Bobby Valentine, who writes the excellent blog Stoned-Campbell Disciple, is in the midst of a fascinating series called The Renewed Perspective on the Old Testament. In it he explores long-standing approaches to the Old Testament in Christian biblical theology, which have colored academic biblical studies and Christian preaching for generations, which see the Jewish scripture largely in terms of a legalistic manifesto aimed at mapping a path for humans to earn divine favor, as opposed to the Christian scripture, which celebrates the freely given grace and love of God.
In a highly relevant and credible historical survey, Mr. Valentine shows how this vision very much misses the arc of the converging pre-Christian Hebrew theologies we find in the Bible. In the era of the Reformation, Luther and his fellow Reformers, rightly denouncing how corruptions in the institutional Western Church had obfuscated the message of grace through self-serving ecclesiastical systems, projected their battle with Rome onto the Pauline struggle with those who opposed opening covenantal love to the nations. In short, the Reformers read all of medieval Christianity as a battle between grace and legalism and projected that same battle onto Paul. Our perception of the Old Testament as a graceless, loveless rulebook is the result in large part of these dual unfair projections.*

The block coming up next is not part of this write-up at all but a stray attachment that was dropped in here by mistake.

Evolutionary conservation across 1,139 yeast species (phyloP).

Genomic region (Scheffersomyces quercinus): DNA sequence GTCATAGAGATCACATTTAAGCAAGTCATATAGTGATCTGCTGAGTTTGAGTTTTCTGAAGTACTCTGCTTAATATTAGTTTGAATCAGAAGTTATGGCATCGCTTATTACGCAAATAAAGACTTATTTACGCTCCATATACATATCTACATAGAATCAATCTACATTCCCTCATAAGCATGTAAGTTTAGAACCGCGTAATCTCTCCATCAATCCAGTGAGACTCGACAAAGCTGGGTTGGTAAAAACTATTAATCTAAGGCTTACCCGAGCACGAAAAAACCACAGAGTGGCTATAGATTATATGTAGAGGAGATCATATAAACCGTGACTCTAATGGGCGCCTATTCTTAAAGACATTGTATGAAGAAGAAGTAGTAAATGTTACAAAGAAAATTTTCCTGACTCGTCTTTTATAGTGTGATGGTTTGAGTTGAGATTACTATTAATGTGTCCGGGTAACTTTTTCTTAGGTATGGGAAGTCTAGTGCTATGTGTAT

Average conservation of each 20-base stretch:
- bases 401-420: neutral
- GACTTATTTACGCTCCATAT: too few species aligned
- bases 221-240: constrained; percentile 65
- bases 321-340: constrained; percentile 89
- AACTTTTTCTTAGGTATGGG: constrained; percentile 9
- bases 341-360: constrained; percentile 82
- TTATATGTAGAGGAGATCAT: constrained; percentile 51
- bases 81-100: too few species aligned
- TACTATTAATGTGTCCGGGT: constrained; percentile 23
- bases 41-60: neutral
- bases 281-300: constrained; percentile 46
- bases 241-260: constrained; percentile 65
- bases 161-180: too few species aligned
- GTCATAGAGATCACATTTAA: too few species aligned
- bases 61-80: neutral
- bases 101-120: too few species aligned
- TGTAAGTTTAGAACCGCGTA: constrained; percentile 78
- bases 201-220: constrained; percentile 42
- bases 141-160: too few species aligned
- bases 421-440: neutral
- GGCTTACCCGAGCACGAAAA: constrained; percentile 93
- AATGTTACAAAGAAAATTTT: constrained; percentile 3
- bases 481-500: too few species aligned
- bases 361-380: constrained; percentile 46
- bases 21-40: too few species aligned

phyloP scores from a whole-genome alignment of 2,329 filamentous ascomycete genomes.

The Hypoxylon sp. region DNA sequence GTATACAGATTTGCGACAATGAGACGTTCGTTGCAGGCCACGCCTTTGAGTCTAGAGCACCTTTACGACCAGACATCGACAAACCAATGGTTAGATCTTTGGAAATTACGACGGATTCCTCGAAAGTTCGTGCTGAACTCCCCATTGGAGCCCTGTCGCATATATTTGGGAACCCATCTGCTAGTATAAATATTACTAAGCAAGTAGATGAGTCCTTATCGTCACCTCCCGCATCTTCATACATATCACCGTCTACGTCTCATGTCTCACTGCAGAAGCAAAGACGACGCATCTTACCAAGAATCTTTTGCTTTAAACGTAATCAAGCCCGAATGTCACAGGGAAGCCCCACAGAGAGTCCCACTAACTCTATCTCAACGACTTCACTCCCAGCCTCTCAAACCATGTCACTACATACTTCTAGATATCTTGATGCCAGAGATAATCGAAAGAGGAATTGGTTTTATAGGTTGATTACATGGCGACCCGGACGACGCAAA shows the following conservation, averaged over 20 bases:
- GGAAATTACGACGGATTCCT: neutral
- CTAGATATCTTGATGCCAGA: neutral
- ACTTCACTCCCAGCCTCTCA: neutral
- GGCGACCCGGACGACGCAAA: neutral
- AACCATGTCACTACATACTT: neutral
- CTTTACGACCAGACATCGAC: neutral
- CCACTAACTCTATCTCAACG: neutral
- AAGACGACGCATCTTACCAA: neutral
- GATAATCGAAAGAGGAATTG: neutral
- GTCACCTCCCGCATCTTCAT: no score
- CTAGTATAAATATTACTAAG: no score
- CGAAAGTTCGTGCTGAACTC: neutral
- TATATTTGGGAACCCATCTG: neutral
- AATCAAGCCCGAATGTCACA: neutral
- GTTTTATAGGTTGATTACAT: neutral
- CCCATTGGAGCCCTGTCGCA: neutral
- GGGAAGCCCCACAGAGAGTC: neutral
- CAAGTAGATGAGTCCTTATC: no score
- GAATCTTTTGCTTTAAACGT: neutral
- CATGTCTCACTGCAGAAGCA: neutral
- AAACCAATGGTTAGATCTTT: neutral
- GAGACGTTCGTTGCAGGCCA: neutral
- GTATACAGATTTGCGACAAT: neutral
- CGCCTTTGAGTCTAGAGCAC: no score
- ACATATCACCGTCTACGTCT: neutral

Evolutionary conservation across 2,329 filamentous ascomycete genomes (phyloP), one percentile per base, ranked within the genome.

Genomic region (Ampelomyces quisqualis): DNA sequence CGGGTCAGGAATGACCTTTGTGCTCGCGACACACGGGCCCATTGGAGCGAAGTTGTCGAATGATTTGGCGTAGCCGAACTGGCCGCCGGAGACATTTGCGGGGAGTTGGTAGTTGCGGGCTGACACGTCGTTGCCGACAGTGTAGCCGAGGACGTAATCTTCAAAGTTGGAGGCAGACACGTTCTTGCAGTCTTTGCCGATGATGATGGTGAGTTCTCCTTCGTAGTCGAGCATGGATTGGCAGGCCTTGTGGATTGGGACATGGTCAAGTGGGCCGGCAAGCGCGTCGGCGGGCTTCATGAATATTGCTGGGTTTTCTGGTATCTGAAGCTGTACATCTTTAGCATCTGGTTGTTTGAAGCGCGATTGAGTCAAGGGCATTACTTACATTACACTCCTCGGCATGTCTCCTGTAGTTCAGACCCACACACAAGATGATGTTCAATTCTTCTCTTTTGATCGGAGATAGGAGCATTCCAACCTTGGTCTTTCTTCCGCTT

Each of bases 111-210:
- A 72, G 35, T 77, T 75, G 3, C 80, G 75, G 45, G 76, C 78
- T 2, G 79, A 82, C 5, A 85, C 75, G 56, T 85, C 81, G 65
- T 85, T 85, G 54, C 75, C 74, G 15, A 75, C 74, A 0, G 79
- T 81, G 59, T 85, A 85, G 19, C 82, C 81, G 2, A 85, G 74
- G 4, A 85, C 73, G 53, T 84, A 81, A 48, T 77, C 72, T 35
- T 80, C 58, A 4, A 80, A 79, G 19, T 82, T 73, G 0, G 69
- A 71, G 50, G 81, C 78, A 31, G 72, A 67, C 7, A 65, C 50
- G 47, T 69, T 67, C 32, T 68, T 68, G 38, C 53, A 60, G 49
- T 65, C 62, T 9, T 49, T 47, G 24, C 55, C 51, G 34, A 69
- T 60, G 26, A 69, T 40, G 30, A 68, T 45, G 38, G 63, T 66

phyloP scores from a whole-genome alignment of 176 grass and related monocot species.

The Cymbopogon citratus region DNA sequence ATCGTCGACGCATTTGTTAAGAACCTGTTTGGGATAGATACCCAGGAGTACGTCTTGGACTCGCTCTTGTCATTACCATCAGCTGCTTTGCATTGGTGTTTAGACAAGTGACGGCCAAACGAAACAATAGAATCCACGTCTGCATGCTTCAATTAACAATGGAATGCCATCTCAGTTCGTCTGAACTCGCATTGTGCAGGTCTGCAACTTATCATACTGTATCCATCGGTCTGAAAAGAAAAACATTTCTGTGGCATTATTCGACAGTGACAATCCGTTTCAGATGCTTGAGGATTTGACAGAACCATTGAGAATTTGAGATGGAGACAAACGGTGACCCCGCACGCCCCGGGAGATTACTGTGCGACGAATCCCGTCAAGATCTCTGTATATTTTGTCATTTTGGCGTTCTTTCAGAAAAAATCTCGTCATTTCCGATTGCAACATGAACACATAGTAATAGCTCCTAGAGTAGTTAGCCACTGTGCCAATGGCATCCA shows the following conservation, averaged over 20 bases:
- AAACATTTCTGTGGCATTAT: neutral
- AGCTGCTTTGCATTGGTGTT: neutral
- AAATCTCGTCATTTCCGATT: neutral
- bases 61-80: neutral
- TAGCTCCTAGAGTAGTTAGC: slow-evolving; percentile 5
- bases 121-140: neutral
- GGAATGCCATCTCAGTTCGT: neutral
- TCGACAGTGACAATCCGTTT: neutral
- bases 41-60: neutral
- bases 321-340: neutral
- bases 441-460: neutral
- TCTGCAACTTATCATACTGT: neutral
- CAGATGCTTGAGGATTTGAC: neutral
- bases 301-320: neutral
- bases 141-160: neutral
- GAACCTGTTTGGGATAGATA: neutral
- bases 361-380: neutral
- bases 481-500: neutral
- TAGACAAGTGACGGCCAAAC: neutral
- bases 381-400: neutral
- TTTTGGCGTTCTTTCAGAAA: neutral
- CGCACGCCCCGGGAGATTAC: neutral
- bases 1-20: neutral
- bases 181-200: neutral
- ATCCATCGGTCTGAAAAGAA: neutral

(*If I may be permitted one friendly quibble, Mr. Valentine’s language doesn’t always make clear that the first projection was also painting with far too wide a brush. There was much vibrant, grace-driven, love-focused life in the medieval Catholic Church and in Scholastic theology, as real as the corruptions the Reformers opposed were. Can I get a high-five from my fellow Campbellite Thomists? Anybody?)
Through the series, Mr. Valentine explores how Torah means so much more than just law, and how the Old Testament is steeped in celebrations of grace and love.